Support sought for WCU lily initiative

Chancellor David O. Belcher and, from left, Dr. Frances Owl-Smith and Susan Belcher hold a framed image of the Cullowhee lily.

Chancellor David O. Belcher and, from left, Dr. Frances Owl-Smith and Susan Belcher hold a framed image of the Cullowhee lily.

An effort to re-establish the Cullowhee lily on the Western Carolina University campus gets under way this fall with a fundraising drive, a bulb sale and ceremonial planting in the Centennial Garden.

A white flower with six petals formally called the Zephyranthes atamasca, the Cullowhee lily once common at Western Carolina now grows in only a few spots on campus. Some speculate the water-loving plant began to disappear from the Cullowhee region when the low valley wetlands were drained first for farm use then later during construction. The proliferation of aggressive kudzu along the river banks may have been another factor in the disappearance of this non-competitive lily.

A committee of WCU alumni, staff and community members began meeting last spring out of a desire to bring the Cullowhee lily back and to do so in a way that also raises money for the WCU Alumni Scholarship Fund.

“In cultivating the lily we are also cultivating our heritage and our students,” said Susan Belcher, wife of Chancellor David O. Belcher and a leader in the initiative.

Supporters of the Cullowhee lily initiative who give a $50 donation toward planting and maintaining a lily bed on campus and supporting the WCU Alumni Scholarship Fund will be honored as charter members of the Cullowhee Lily Society. Those who donate $250 will receive a framed limited edition and numbered photo of the Cullowhee lily printed on canvas and signed by Chancellor David O. Belcher.

The Cullowhee lily committee also will sell, while supplies last, a package of the hard-to-come-by bulbs for $10 to those interested in planting the Cullowhee lily, with proceeds supporting ongoing care for the plants at WCU and the WCU Alumni Scholarship Fund. The bulbs will be sold Sept. 29-Oct. 31 at businesses including Bryson Farm Supply and Country Road Farms Nursery & Garden Center in Sylva, Ray’s Florist & Greenhouse in Dillsboro and Tuckasegee Trading Co. in Cullowhee.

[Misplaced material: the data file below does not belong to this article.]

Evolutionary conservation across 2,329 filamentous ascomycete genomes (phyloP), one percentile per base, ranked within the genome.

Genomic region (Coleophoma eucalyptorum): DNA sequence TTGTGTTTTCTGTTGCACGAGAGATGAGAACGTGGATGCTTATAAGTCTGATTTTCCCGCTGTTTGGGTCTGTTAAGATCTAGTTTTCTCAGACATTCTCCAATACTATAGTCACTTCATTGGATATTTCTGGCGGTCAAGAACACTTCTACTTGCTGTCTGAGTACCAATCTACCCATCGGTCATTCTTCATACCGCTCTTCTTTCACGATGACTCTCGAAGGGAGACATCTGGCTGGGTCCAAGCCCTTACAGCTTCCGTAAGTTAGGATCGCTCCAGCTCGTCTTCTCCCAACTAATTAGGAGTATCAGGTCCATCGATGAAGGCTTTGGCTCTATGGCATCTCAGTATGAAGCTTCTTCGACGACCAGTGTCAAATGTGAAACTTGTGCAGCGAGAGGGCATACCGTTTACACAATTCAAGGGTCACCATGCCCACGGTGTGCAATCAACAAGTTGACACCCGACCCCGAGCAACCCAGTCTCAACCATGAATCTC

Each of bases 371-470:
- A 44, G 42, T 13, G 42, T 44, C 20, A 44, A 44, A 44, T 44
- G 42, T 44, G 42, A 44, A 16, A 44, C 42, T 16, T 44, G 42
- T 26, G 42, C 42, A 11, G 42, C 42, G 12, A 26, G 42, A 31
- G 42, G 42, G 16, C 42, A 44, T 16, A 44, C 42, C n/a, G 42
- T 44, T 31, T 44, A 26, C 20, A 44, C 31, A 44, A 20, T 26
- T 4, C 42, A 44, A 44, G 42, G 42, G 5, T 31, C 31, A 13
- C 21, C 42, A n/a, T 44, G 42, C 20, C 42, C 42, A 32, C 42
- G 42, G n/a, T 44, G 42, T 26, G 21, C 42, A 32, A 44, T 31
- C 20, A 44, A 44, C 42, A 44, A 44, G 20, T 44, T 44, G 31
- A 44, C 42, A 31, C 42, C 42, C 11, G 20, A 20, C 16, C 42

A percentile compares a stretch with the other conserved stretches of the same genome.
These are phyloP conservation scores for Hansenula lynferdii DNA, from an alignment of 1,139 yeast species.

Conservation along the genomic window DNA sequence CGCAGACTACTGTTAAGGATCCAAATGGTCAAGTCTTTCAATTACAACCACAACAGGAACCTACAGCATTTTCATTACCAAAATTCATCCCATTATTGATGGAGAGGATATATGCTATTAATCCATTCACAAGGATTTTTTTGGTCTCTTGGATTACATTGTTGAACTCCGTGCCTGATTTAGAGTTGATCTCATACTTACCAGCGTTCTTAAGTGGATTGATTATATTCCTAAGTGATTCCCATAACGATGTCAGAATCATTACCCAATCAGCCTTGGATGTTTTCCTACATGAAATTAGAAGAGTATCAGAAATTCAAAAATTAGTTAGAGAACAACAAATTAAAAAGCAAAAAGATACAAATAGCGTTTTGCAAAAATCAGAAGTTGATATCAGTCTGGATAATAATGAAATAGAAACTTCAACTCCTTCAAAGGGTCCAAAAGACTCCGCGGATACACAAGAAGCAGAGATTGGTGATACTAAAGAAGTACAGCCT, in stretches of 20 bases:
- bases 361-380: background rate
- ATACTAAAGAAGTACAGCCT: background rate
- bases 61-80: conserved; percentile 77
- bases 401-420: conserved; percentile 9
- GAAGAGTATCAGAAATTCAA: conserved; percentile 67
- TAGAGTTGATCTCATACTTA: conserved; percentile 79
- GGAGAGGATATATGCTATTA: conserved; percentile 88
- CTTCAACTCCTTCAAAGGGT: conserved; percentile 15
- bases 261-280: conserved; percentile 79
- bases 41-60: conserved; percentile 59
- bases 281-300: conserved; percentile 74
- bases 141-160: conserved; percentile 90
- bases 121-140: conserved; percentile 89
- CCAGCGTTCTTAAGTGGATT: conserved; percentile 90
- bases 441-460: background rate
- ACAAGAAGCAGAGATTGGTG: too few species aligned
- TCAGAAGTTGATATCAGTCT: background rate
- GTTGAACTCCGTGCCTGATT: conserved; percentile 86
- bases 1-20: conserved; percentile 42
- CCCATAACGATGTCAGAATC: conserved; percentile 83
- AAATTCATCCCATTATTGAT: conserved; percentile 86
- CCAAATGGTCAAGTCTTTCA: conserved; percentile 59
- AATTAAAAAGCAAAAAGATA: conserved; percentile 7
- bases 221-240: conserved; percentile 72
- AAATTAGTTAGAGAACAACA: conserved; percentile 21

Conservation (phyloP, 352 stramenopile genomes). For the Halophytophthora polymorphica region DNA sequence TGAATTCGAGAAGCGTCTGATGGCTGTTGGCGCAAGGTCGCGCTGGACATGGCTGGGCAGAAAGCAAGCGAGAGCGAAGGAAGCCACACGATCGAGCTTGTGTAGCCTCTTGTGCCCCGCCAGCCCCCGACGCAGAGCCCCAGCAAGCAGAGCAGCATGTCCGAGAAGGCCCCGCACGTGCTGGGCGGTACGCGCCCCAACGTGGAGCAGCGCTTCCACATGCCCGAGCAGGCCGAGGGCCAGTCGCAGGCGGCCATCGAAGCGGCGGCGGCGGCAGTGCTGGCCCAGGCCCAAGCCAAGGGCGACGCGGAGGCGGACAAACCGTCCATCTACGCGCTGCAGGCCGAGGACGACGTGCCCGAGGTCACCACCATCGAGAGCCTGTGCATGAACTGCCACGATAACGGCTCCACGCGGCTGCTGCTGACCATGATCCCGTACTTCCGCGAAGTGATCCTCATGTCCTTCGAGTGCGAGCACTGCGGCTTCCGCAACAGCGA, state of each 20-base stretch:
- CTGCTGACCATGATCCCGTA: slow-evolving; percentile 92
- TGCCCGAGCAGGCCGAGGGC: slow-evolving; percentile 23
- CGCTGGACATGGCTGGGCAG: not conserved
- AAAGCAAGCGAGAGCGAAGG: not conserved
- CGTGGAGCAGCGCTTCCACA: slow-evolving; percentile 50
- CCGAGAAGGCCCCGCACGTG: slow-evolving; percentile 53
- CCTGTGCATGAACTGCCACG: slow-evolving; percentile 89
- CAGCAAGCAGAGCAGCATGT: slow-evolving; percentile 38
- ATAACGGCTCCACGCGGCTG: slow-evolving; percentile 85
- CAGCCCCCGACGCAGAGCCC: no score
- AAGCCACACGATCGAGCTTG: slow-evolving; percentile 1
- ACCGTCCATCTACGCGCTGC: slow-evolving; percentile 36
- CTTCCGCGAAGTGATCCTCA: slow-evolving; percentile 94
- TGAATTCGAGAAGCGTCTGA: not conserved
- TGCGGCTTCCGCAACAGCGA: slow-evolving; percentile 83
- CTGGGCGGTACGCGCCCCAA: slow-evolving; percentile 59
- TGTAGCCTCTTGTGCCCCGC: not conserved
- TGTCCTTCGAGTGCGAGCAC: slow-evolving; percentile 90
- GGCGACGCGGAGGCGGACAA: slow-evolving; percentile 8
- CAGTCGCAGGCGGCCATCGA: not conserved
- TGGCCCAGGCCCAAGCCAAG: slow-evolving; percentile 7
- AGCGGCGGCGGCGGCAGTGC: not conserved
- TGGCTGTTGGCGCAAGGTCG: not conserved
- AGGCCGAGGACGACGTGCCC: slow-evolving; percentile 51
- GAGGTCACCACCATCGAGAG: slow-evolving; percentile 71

In addition, bulbs will be available at Cullowhee lily information booths at WCU on Mountain Heritage Day on Saturday, Sept. 29; before the Homecoming football game on Saturday, Oct. 6, and before the football game against Appalachian State on Saturday, Oct. 27.

The first bulbs to be planted on campus will be in the Centennial Garden, located near the curve in the road above the Central Plaza fountain. A ceremonial planting will be held Homecoming weekend at the garden at 12:30 p.m. Saturday, Oct. 6.

Dr. Frances Owl-Smith, president-elect of the WCU Alumni Board of Directors, said she is particularly excited that the effort will support scholarships.

“This cannot be more appreciated at this time of economic stress for our students in need of financial support who want to receive their education at this fine university,” said Owl-Smith.

To volunteer to assist with the initiative, contact Cindi Magill with the Office of Alumni Affairs at 828-227-7335 or Direct gifts to the Alumni Association Scholarship also can be made online at